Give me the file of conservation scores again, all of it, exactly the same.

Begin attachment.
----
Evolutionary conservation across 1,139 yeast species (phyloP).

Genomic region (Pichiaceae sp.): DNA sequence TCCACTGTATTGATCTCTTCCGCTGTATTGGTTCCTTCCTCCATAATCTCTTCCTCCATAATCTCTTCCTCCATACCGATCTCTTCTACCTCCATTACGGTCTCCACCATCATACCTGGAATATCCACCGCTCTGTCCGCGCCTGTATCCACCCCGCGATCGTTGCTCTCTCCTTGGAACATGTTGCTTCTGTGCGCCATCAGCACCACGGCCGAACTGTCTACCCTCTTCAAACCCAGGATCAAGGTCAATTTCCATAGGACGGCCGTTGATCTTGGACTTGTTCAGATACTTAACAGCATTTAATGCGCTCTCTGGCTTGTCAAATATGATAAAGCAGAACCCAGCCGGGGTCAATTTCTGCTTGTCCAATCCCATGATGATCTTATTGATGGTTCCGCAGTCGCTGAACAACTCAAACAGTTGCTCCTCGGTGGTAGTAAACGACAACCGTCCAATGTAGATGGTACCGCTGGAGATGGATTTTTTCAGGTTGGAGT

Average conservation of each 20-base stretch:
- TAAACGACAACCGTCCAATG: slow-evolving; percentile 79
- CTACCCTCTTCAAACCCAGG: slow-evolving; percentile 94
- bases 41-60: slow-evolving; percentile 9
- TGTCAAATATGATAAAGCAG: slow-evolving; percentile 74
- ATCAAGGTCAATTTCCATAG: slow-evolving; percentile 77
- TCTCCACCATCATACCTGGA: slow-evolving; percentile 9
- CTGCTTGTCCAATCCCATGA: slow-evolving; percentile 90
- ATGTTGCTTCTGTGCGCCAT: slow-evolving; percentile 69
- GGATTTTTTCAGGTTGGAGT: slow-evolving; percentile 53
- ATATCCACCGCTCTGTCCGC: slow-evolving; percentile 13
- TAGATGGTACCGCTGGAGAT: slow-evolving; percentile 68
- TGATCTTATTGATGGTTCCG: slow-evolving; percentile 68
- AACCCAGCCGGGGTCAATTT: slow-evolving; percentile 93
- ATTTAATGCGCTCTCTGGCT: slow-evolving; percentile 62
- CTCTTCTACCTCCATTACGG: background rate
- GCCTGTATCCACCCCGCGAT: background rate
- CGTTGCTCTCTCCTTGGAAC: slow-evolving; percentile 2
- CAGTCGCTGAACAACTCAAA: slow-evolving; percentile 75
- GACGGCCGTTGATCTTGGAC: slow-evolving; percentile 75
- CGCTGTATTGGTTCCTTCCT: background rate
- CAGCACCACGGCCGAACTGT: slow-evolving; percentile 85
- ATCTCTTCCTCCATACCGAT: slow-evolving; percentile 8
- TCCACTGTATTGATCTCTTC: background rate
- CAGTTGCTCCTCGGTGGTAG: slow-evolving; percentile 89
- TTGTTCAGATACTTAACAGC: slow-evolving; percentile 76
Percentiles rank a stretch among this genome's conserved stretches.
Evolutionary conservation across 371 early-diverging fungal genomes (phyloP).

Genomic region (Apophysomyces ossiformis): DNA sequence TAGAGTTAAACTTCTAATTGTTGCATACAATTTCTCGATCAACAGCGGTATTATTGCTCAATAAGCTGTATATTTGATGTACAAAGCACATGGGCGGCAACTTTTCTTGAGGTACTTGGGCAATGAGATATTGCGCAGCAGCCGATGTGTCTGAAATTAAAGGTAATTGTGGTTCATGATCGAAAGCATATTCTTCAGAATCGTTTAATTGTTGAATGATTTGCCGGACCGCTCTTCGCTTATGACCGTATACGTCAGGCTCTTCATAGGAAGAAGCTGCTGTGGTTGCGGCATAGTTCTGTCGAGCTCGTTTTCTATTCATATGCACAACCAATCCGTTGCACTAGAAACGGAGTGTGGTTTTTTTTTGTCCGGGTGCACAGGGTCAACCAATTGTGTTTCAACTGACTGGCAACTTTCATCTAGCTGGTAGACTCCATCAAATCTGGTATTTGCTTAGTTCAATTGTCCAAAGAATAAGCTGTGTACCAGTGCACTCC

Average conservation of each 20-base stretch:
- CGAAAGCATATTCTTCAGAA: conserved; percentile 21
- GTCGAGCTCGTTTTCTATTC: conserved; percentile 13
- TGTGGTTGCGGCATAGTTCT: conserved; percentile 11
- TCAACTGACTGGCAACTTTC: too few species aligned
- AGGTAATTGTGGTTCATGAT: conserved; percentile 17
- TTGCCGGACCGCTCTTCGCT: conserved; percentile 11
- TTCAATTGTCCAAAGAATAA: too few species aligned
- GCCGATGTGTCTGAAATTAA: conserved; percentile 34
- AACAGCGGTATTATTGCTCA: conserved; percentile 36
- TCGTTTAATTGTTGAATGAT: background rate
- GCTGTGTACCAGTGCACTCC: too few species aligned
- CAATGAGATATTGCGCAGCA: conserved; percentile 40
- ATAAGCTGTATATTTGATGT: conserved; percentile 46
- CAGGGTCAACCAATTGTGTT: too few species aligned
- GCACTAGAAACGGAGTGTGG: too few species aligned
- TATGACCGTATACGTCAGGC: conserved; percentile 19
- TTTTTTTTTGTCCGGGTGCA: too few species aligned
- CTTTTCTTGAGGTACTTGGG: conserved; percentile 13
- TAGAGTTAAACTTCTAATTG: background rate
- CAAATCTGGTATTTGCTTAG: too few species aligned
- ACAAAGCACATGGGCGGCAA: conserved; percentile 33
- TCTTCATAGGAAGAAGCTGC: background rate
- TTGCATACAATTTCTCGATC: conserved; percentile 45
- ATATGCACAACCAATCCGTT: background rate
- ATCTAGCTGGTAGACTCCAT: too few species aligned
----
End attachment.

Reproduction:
Evolutionary conservation across 1,139 yeast species (phyloP).

Genomic region (Pichiaceae sp.): DNA sequence TCCACTGTATTGATCTCTTCCGCTGTATTGGTTCCTTCCTCCATAATCTCTTCCTCCATAATCTCTTCCTCCATACCGATCTCTTCTACCTCCATTACGGTCTCCACCATCATACCTGGAATATCCACCGCTCTGTCCGCGCCTGTATCCACCCCGCGATCGTTGCTCTCTCCTTGGAACATGTTGCTTCTGTGCGCCATCAGCACCACGGCCGAACTGTCTACCCTCTTCAAACCCAGGATCAAGGTCAATTTCCATAGGACGGCCGTTGATCTTGGACTTGTTCAGATACTTAACAGCATTTAATGCGCTCTCTGGCTTGTCAAATATGATAAAGCAGAACCCAGCCGGGGTCAATTTCTGCTTGTCCAATCCCATGATGATCTTATTGATGGTTCCGCAGTCGCTGAACAACTCAAACAGTTGCTCCTCGGTGGTAGTAAACGACAACCGTCCAATGTAGATGGTACCGCTGGAGATGGATTTTTTCAGGTTGGAGT

Average conservation of each 20-base stretch:
- TAAACGACAACCGTCCAATG: slow-evolving; percentile 79
- CTACCCTCTTCAAACCCAGG: slow-evolving; percentile 94
- bases 41-60: slow-evolving; percentile 9
- TGTCAAATATGATAAAGCAG: slow-evolving; percentile 74
- ATCAAGGTCAATTTCCATAG: slow-evolving; percentile 77
- TCTCCACCATCATACCTGGA: slow-evolving; percentile 9
- CTGCTTGTCCAATCCCATGA: slow-evolving; percentile 90
- ATGTTGCTTCTGTGCGCCAT: slow-evolving; percentile 69
- GGATTTTTTCAGGTTGGAGT: slow-evolving; percentile 53
- ATATCCACCGCTCTGTCCGC: slow-evolving; percentile 13
- TAGATGGTACCGCTGGAGAT: slow-evolving; percentile 68
- TGATCTTATTGATGGTTCCG: slow-evolving; percentile 68
- AACCCAGCCGGGGTCAATTT: slow-evolving; percentile 93
- ATTTAATGCGCTCTCTGGCT: slow-evolving; percentile 62
- CTCTTCTACCTCCATTACGG: background rate
- GCCTGTATCCACCCCGCGAT: background rate
- CGTTGCTCTCTCCTTGGAAC: slow-evolving; percentile 2
- CAGTCGCTGAACAACTCAAA: slow-evolving; percentile 75
- GACGGCCGTTGATCTTGGAC: slow-evolving; percentile 75
- CGCTGTATTGGTTCCTTCCT: background rate
- CAGCACCACGGCCGAACTGT: slow-evolving; percentile 85
- ATCTCTTCCTCCATACCGAT: slow-evolving; percentile 8
- TCCACTGTATTGATCTCTTC: background rate
- CAGTTGCTCCTCGGTGGTAG: slow-evolving; percentile 89
- TTGTTCAGATACTTAACAGC: slow-evolving; percentile 76
Percentiles rank a stretch among this genome's conserved stretches.
Evolutionary conservation across 371 early-diverging fungal genomes (phyloP).

Genomic region (Apophysomyces ossiformis): DNA sequence TAGAGTTAAACTTCTAATTGTTGCATACAATTTCTCGATCAACAGCGGTATTATTGCTCAATAAGCTGTATATTTGATGTACAAAGCACATGGGCGGCAACTTTTCTTGAGGTACTTGGGCAATGAGATATTGCGCAGCAGCCGATGTGTCTGAAATTAAAGGTAATTGTGGTTCATGATCGAAAGCATATTCTTCAGAATCGTTTAATTGTTGAATGATTTGCCGGACCGCTCTTCGCTTATGACCGTATACGTCAGGCTCTTCATAGGAAGAAGCTGCTGTGGTTGCGGCATAGTTCTGTCGAGCTCGTTTTCTATTCATATGCACAACCAATCCGTTGCACTAGAAACGGAGTGTGGTTTTTTTTTGTCCGGGTGCACAGGGTCAACCAATTGTGTTTCAACTGACTGGCAACTTTCATCTAGCTGGTAGACTCCATCAAATCTGGTATTTGCTTAGTTCAATTGTCCAAAGAATAAGCTGTGTACCAGTGCACTCC

Average conservation of each 20-base stretch:
- CGAAAGCATATTCTTCAGAA: conserved; percentile 21
- GTCGAGCTCGTTTTCTATTC: conserved; percentile 13
- TGTGGTTGCGGCATAGTTCT: conserved; percentile 11
- TCAACTGACTGGCAACTTTC: too few species aligned
- AGGTAATTGTGGTTCATGAT: conserved; percentile 17
- TTGCCGGACCGCTCTTCGCT: conserved; percentile 11
- TTCAATTGTCCAAAGAATAA: too few species aligned
- GCCGATGTGTCTGAAATTAA: conserved; percentile 34
- AACAGCGGTATTATTGCTCA: conserved; percentile 36
- TCGTTTAATTGTTGAATGAT: background rate
- GCTGTGTACCAGTGCACTCC: too few species aligned
- CAATGAGATATTGCGCAGCA: conserved; percentile 40
- ATAAGCTGTATATTTGATGT: conserved; percentile 46
- CAGGGTCAACCAATTGTGTT: too few species aligned
- GCACTAGAAACGGAGTGTGG: too few species aligned
- TATGACCGTATACGTCAGGC: conserved; percentile 19
- TTTTTTTTTGTCCGGGTGCA: too few species aligned
- CTTTTCTTGAGGTACTTGGG: conserved; percentile 13
- TAGAGTTAAACTTCTAATTG: background rate
- CAAATCTGGTATTTGCTTAG: too few species aligned
- ACAAAGCACATGGGCGGCAA: conserved; percentile 33
- TCTTCATAGGAAGAAGCTGC: background rate
- TTGCATACAATTTCTCGATC: conserved; percentile 45
- ATATGCACAACCAATCCGTT: background rate
- ATCTAGCTGGTAGACTCCAT: too few species aligned